- Junipers are unlikely to need pruning.
- The most likely pests to damage juniper are aphids, juniper scale, and caterpillars.
- Junipers are susceptible to cankers.
- Other uses Cosmetics, Furniture/carpentry
The juniper plant is officially a shrub, but in appearance it can be similar to a small tree. The upright varieties can grow 13 - 30 feet (4 - 10 m) high, and the plant can survive altitudes of more than 9,850 feet (3,000 m) above sea level. It is usually recognizable by its green spine-shaped leaves and deep purple berries. The juniper berry is actually a small seed cone, but because of its soft, round appearance, it is colloquially referred to as a berry.
Juniper, or Juniperus communis, belongs to Cupressaceae, or the cypress family, which contains over 25 genera and more than 130 species of coniferous plants, including the famously large and long-living redwood tree.
- Varieties and Subspecies of Juniper
There are several different varieties of juniper, most of which are specific to different areas and thrive under slightly different conditions. For instance, J. communis var. communis is native to most of Europe, while J. communis var. depressa is found in North America. Additionally, J. communis var. hemisphaerica grows in the Mediterranean mountains, and J. communis var. nipponica is native to Japan.
Juniper is native to much of the temperate Northern Hemisphere, and it has a long history of use by the Greeks and Romans. It is first thought to have been used to create gin in the 17th century, and since then, it has been popular for its integral role in the production of that alcoholic drink.
Juniper is mostly not an economically-significant plant. It is widely used in the gin industry, but because juniper is used for very little else besides herbal remedies, there is no widely-available economic data about the plant.
In many Native American medicinal traditions, juniper berries were believed to be useful as a contraceptive.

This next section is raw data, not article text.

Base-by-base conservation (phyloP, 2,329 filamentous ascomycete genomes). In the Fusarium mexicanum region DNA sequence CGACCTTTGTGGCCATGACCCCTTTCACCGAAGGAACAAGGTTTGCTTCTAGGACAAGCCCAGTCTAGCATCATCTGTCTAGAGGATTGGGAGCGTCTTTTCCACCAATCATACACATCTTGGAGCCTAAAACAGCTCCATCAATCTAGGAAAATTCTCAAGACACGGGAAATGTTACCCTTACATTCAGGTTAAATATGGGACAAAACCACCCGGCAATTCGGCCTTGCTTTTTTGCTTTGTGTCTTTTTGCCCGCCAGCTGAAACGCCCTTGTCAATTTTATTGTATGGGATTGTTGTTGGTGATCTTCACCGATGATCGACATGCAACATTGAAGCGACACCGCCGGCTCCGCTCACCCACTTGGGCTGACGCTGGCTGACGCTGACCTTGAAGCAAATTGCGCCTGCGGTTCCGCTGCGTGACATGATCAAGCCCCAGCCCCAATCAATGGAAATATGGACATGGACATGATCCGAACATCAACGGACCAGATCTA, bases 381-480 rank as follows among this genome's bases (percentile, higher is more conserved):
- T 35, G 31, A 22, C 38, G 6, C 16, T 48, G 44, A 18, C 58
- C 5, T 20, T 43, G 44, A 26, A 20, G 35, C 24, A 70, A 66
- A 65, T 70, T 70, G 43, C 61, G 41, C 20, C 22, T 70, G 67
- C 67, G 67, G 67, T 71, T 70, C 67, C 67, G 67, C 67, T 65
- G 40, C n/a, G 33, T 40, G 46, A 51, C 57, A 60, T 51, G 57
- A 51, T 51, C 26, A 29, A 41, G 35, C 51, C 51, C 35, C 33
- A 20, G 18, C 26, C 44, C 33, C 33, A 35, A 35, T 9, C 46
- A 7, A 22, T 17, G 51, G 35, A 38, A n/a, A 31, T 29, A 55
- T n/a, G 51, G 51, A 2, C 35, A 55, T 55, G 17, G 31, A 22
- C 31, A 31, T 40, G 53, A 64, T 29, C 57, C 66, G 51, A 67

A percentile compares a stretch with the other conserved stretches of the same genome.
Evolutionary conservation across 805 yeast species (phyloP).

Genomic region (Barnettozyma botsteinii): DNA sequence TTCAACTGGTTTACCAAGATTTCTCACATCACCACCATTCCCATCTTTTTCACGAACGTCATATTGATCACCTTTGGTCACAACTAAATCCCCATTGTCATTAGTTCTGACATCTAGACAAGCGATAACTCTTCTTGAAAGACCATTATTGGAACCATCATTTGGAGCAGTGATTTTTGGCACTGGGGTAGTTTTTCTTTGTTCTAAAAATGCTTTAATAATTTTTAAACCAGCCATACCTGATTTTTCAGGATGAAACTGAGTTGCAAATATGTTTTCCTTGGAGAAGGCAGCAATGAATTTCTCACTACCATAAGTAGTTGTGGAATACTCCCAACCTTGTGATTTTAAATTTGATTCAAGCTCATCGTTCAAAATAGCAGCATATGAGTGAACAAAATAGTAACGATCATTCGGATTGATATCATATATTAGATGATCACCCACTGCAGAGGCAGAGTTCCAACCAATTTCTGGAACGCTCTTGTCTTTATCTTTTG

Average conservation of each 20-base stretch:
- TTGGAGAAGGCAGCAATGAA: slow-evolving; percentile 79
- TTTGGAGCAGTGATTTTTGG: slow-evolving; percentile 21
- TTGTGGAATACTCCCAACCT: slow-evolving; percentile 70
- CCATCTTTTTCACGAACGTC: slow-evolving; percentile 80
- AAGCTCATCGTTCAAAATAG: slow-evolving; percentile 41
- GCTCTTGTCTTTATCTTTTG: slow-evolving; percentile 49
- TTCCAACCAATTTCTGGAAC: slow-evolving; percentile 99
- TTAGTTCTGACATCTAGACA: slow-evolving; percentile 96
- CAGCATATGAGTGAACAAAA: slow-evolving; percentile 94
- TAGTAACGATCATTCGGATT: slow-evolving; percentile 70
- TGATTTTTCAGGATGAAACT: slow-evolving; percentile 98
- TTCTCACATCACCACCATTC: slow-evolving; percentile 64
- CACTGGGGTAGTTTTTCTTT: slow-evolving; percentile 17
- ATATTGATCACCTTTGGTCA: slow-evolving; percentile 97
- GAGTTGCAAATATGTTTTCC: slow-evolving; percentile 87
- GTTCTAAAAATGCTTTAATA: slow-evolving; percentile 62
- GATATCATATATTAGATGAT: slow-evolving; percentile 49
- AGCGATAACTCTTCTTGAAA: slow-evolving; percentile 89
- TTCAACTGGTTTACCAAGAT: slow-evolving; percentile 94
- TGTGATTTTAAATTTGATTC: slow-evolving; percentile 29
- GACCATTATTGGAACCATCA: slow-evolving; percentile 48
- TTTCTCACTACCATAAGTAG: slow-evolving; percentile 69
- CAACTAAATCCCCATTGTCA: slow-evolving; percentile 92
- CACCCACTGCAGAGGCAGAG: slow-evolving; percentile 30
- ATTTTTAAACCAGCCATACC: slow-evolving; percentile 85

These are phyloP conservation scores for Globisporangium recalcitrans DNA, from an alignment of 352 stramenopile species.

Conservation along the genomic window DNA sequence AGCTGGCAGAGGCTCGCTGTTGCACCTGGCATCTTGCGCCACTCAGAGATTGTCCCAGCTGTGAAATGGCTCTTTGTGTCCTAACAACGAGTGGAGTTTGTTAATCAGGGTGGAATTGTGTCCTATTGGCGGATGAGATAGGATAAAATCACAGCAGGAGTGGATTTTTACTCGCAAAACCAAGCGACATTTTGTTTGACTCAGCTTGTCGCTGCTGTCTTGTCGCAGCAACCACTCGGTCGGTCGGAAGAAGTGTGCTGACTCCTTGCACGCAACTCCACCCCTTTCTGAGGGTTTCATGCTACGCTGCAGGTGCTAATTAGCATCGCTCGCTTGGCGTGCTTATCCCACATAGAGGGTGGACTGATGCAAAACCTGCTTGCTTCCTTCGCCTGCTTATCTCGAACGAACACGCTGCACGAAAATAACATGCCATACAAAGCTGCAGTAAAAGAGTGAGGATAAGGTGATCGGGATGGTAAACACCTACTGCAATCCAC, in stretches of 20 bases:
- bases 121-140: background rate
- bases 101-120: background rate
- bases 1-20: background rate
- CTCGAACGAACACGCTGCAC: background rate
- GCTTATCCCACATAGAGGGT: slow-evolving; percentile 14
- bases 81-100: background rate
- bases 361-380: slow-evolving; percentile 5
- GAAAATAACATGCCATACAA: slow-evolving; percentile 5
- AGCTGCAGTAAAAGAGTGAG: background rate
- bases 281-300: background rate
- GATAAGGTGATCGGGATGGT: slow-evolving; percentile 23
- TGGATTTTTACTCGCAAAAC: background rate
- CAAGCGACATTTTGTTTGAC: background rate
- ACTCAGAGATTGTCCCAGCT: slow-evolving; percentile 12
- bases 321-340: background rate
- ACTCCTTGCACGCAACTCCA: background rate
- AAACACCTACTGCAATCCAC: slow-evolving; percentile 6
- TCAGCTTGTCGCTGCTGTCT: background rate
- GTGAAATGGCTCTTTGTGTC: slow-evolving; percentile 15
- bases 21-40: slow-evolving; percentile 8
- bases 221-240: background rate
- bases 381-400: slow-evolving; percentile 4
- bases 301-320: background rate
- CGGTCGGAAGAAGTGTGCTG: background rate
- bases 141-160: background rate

Juniper bushes are too small to produce any economically-useful yield of lumber. However, the wood is especially strong and is commonly used in parts of Europe in small woodworking projects.
The oil from the juniper plant is also commonly used in soaps and fragrances for its distinctive aroma.
Juniper is popular for its pine-like flavor in gin, but it can also be useful as an herbal remedy for its strong diuretic and antimicrobial properties.
- Diabetes Care, Herbal Therapies and Diabetes Among Navajo Indians, 2005
- Journal of Dietary Supplements, Effective Use of Herbal Medicine in Urinary Tract Infections, 2008
- U.K. Forestry Commission, Growing Juniper: Propagation and Establishment Practices
- University of Michigan Health, Juniper
- USDA Plants Database, Juniperus communis L. common juniper
- Medicinal Plants of the World, p. 184
- Journal of Ethnopharmacology, Antimycobacterial terpenoids from Juniperus communis L. (Cuppressaceae), 2009
- Phytotherapy Research, Essential oil of Juniperus communis subsp. alpina (Suter) Čelak needles: chemical composition, antifungal activity and cytotoxicity, 2012
- Royal Horticultural Society, Juniperus communis 'Hibernica'
- Acta Pharmaceutica, Antimicrobial activity of juniper berry essential oil (Juniperus communis L., Cupressaceae), 2005